• ‘Finally, this poll is being cited as showing broad support for affirmative action and a rejection on the Administration's position in the Michigan cases.’
      • ‘Clearly there's some unfairness of the tax code; it's got broad support if we eliminate the marriage penalty tax and the death tax.’
      • ‘Home Rule was not a natural demand of the working class, and Biagini exaggerates the anti-statism of the working class, as there was broad support for intervention and regulation of the economy.’
      • ‘The dot scot campaign has received broad support from industry, and is seen as a means towards advancing Scotland's image as a cutting-edge country to do business with.’
      • ‘A Washington Post editorial described him as being ‘the sort of future leader capable of winning broad support’.’
      • ‘The criticism of McConnell's project comes despite broad support from across Scotland's political spectrum about his attempts to come to the aid of Malawi.’
      • ‘Meanwhile, Fine Gael councillor John Browne said he was encouraged by the broad support he received at the recent meeting of Carlow County Council when he raised the matter.’
      • ‘One of main reasons for the channelling of large proportions of conservation funds to these species has been that these animals can be used as flagships to gain broad support.’
      • ‘The regime demands formal negotiations leading to economic assistance and broad support for its internal security.’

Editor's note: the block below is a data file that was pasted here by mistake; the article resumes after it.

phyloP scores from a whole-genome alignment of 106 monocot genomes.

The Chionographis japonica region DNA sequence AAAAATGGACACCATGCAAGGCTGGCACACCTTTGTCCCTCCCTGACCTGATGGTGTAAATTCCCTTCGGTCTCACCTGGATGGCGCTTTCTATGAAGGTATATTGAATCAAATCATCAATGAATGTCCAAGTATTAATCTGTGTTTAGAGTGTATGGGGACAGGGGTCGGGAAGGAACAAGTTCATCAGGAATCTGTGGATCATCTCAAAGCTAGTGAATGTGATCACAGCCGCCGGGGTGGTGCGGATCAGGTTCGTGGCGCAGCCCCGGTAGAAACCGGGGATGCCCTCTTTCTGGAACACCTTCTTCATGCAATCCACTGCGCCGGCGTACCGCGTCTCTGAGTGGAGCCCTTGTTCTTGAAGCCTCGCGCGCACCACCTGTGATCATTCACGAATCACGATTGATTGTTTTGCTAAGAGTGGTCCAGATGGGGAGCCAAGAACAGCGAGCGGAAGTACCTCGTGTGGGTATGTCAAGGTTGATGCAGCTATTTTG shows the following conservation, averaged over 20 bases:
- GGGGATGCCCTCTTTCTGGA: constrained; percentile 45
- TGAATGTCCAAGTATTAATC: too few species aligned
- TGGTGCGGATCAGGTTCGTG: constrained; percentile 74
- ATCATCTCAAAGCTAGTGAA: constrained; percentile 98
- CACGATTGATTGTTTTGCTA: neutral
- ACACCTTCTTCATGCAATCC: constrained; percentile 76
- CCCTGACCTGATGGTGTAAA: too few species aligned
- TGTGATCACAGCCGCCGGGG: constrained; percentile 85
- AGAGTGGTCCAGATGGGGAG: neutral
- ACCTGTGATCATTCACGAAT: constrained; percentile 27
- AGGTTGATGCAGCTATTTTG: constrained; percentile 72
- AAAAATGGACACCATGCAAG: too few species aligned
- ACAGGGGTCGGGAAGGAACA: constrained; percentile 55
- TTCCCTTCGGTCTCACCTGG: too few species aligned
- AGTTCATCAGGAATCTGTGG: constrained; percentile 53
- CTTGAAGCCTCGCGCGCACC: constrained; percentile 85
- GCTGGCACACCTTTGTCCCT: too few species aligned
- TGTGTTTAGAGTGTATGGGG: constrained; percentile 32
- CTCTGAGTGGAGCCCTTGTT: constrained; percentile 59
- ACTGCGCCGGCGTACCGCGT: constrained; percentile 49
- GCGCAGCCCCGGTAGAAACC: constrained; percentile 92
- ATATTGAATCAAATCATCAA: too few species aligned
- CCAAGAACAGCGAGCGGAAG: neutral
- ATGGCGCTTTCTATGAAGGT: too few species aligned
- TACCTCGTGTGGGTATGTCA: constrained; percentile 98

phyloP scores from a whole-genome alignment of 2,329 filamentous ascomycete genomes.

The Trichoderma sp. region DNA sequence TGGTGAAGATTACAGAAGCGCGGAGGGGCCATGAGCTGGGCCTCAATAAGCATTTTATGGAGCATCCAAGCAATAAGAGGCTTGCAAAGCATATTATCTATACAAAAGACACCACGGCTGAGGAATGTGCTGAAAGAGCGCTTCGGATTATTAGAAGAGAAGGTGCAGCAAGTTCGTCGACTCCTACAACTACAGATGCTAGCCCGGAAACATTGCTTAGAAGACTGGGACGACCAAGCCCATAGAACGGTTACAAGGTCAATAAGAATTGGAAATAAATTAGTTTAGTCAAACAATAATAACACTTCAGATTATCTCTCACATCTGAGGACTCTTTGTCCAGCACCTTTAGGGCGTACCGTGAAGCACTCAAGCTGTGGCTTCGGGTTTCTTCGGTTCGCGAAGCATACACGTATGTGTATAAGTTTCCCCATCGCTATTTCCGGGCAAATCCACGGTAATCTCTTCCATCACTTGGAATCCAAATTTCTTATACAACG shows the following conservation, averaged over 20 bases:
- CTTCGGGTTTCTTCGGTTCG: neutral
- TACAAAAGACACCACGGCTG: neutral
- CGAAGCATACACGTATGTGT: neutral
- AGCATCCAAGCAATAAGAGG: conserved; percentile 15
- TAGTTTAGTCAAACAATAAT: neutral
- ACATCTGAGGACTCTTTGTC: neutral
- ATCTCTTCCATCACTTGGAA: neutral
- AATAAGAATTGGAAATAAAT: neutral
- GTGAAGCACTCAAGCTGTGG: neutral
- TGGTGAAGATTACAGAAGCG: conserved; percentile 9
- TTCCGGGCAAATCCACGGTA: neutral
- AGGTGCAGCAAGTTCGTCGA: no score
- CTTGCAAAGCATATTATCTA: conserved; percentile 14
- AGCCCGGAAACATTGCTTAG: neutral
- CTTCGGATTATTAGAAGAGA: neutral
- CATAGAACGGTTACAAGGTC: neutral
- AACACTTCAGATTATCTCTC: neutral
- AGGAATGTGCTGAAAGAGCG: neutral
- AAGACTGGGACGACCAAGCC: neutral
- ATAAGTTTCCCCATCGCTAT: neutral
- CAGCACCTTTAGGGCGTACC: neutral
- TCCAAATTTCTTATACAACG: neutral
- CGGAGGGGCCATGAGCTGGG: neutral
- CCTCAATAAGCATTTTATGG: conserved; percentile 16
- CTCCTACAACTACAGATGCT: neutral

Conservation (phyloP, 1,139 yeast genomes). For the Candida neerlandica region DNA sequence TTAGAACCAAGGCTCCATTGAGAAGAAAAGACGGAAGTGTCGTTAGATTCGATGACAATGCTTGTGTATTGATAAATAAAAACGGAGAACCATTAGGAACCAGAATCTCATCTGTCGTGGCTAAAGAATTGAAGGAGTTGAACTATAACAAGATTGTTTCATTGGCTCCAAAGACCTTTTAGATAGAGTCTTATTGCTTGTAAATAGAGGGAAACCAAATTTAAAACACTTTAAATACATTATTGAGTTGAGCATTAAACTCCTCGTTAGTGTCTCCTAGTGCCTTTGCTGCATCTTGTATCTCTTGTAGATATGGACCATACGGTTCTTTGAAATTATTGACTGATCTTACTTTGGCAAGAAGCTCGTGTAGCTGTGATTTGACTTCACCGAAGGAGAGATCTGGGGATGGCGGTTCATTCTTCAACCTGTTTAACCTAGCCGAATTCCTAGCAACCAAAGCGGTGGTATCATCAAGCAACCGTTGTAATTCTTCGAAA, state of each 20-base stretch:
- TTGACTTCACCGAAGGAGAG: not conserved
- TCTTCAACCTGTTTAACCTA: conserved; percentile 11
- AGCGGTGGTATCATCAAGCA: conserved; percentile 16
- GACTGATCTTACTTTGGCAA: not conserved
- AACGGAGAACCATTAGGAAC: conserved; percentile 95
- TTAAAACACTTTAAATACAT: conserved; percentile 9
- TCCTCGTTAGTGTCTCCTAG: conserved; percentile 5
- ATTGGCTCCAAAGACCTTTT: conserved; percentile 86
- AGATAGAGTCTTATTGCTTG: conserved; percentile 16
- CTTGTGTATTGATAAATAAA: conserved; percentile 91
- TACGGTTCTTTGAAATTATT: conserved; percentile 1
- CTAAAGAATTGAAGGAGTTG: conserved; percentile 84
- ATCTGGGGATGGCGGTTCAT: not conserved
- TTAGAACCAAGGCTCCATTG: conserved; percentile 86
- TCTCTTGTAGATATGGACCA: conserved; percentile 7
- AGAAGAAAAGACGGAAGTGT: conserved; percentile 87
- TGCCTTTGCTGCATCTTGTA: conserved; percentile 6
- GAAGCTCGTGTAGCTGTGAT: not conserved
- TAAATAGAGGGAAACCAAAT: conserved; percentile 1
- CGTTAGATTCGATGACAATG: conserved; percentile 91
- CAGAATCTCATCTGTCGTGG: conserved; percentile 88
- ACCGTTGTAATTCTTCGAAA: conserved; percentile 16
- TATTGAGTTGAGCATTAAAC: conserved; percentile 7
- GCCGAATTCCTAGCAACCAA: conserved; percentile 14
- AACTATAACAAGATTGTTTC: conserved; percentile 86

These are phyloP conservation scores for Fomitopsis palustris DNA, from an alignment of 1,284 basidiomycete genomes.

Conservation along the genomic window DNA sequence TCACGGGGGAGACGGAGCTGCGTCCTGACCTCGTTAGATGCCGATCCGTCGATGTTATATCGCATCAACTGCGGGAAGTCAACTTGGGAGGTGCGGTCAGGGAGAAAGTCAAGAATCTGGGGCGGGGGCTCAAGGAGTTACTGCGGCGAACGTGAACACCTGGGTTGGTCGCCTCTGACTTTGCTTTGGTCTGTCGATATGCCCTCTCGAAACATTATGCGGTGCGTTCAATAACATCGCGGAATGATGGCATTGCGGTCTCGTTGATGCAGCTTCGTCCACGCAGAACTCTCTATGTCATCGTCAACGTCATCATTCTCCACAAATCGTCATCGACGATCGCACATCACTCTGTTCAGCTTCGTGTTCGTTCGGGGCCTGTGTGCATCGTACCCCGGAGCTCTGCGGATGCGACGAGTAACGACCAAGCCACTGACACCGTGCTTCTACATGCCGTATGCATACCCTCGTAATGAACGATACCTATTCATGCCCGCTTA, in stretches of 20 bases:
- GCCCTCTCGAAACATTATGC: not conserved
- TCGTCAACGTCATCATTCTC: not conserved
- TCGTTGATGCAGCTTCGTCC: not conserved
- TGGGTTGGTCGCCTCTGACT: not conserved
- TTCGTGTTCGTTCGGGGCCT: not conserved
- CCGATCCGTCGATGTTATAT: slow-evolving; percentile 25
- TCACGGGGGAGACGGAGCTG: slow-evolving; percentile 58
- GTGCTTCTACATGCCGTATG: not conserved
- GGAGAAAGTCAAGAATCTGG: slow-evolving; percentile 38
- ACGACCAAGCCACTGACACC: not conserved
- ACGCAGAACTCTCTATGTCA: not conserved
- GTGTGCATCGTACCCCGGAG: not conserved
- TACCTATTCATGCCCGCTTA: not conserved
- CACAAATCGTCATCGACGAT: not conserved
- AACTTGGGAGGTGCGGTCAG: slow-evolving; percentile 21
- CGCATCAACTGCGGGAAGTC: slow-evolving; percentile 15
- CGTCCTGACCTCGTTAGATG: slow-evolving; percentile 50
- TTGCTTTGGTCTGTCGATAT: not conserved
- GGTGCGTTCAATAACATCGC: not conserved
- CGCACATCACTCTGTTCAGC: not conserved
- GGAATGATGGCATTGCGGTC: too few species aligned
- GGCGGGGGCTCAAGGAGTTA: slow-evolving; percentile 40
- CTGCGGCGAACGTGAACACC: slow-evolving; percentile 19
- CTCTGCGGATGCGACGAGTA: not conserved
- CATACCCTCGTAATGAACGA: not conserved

• ‘But Boyko disagreed, saying that anybody who thinks there is broad support for such a proposal is ‘delusional.’’
  • 3General; without detail.

    ‘a broad outline of NATO's position’
    • ‘This seems like a broad generalisation, but studies have shown what I just explained.’
    • ‘In fact, this is another reason why we believe that a broad definition of the subject is most helpful to the student.’
    • ‘When I was making Weed Forestin, I was writing in incredibly general, broad terms.’
    • ‘And twenty million resident aliens live suddenly subject to the exceedingly broad terms of a new martial law.’
    • ‘Beyond that, I'm reluctant to make broad generalizations.’
    • ‘As a general orientation, its broad contours may frequently be discernible in social research, but it is also the case that we often find departures from it.’
    • ‘These are all very broad, general traits and there are always exceptions.’
    • ‘This is, of course, in addition to his unfortunate tendency to make ridiculously broad generalizations and radically oversimplify complex social and moral issues.’